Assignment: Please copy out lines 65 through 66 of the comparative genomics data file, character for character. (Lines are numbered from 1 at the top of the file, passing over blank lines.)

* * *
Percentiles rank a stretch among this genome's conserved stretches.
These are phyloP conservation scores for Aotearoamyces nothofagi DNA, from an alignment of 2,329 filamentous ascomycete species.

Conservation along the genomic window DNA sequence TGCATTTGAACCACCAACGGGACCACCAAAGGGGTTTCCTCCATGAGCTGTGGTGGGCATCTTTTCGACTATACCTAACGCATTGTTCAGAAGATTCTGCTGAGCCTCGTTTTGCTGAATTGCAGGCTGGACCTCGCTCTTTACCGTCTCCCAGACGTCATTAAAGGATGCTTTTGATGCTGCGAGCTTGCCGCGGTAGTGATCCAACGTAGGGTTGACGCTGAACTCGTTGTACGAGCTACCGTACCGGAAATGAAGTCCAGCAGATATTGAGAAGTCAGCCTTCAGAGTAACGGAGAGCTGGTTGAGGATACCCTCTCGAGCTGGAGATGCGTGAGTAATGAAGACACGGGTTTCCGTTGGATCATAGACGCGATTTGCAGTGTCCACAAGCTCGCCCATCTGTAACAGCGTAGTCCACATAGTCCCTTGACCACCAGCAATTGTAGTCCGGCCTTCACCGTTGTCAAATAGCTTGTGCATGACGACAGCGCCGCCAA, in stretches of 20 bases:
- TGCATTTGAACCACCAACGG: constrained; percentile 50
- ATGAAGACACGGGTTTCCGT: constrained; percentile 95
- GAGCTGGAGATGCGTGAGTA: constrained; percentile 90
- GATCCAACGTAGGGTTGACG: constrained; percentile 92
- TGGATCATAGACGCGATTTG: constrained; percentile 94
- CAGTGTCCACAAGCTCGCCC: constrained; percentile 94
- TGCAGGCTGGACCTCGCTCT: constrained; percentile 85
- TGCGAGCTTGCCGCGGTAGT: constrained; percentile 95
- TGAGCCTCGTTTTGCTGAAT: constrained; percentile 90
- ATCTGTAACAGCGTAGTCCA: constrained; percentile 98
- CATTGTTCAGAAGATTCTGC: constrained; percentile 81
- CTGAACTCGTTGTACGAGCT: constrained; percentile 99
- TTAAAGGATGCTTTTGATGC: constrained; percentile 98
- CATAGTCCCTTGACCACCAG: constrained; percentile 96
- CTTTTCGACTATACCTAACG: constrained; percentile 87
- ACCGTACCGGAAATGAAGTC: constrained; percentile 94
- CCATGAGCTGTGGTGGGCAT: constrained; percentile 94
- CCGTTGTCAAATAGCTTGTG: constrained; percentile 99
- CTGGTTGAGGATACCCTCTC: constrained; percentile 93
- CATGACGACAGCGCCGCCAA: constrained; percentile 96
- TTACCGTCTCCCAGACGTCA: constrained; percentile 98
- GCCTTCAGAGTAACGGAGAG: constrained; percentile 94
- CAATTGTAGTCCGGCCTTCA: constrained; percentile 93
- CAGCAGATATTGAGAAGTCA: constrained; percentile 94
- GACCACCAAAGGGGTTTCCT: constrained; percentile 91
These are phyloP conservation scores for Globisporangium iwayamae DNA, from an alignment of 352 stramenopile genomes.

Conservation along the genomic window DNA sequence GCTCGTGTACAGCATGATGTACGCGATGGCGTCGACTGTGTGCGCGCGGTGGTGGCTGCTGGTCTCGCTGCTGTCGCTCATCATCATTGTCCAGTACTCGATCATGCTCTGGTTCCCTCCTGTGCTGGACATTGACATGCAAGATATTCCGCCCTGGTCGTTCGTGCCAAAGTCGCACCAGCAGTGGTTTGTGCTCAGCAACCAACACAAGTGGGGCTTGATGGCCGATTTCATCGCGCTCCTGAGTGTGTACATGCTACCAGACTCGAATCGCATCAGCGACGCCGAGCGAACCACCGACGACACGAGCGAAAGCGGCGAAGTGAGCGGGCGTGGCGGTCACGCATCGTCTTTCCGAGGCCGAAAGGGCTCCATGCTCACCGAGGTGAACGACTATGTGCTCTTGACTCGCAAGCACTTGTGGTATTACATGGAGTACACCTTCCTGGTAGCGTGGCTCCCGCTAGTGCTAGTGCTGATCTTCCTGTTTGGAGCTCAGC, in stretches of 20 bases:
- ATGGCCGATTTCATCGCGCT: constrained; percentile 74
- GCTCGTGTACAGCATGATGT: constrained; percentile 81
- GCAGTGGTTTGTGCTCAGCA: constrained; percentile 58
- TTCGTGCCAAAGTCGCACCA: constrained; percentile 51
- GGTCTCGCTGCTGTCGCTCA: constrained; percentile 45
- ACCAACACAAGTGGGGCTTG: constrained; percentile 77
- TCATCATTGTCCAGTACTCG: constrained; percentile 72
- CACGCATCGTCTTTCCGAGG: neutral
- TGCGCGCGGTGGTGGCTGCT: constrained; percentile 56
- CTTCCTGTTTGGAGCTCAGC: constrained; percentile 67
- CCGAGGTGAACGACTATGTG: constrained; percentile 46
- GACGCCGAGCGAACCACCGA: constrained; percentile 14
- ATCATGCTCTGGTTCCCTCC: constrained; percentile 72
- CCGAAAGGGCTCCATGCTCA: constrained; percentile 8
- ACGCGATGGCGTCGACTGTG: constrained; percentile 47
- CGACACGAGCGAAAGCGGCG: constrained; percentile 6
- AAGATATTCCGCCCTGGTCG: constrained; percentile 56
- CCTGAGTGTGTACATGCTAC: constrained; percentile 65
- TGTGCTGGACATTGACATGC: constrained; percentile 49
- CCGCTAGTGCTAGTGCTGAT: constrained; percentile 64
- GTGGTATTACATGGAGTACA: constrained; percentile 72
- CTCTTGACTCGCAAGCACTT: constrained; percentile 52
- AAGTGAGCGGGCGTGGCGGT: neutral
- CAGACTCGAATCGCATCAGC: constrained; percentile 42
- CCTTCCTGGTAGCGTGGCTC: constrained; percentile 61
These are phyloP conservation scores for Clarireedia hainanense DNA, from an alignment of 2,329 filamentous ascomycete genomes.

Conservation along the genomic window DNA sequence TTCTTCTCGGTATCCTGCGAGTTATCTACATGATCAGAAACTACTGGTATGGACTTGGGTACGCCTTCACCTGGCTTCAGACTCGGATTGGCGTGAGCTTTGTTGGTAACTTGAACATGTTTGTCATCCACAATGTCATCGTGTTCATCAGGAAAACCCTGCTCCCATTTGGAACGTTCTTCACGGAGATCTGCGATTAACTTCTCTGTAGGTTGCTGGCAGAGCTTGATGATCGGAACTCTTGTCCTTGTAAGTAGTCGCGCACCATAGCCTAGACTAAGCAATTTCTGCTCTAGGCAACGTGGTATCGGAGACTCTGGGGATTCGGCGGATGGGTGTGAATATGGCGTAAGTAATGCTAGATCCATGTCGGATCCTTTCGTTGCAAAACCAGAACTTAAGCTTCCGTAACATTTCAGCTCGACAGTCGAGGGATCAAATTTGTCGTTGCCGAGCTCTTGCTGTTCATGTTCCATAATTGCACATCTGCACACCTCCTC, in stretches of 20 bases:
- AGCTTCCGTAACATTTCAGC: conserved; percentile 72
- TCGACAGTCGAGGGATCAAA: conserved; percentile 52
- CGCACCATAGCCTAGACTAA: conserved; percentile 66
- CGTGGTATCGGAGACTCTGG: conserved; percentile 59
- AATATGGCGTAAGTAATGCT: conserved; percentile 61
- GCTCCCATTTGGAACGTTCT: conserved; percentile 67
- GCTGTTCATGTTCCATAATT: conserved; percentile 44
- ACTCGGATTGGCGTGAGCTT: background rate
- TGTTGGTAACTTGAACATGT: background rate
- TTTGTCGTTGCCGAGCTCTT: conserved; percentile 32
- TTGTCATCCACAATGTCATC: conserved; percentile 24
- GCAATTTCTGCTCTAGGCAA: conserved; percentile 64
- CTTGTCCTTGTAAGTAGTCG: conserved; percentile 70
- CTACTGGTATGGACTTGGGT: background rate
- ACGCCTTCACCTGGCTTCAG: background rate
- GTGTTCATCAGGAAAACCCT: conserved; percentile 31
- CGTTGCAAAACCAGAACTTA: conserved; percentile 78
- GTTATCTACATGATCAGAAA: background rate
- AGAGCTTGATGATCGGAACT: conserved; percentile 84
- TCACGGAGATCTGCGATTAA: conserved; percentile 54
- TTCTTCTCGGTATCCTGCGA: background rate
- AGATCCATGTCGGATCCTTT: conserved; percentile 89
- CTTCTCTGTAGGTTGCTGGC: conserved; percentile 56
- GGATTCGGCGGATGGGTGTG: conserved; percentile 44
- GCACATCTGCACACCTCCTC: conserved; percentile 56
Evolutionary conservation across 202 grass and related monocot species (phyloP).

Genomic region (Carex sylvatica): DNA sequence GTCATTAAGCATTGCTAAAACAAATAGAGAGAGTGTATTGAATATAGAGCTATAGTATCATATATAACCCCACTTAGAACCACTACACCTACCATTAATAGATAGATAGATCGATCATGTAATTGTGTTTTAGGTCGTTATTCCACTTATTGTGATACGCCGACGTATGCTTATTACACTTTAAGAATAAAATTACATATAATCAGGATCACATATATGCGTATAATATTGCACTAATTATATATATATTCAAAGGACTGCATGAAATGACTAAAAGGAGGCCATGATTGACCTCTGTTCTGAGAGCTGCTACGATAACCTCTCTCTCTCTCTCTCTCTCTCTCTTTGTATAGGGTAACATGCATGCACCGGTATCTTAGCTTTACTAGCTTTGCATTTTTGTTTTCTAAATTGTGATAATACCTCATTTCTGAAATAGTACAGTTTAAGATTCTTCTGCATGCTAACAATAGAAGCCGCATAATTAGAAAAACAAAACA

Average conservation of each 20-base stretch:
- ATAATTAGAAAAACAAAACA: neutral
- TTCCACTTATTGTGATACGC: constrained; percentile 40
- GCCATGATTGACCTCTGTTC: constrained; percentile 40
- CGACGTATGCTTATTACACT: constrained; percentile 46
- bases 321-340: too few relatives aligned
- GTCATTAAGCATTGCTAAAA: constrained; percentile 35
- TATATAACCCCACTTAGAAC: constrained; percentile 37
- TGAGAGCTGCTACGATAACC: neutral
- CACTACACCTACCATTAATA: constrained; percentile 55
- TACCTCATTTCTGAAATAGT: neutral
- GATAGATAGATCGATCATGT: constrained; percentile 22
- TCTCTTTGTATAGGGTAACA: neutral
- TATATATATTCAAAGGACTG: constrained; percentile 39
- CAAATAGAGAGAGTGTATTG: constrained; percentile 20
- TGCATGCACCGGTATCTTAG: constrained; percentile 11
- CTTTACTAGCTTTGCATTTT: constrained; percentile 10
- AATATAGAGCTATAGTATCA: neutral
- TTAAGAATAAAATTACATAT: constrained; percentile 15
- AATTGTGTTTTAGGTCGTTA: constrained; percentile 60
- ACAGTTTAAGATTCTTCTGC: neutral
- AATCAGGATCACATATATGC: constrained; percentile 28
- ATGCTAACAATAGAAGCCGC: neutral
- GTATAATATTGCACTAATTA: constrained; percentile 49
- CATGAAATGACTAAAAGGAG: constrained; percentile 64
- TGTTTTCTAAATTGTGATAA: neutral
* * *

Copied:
- ACTCGGATTGGCGTGAGCTT: background rate
- TGTTGGTAACTTGAACATGT: background rate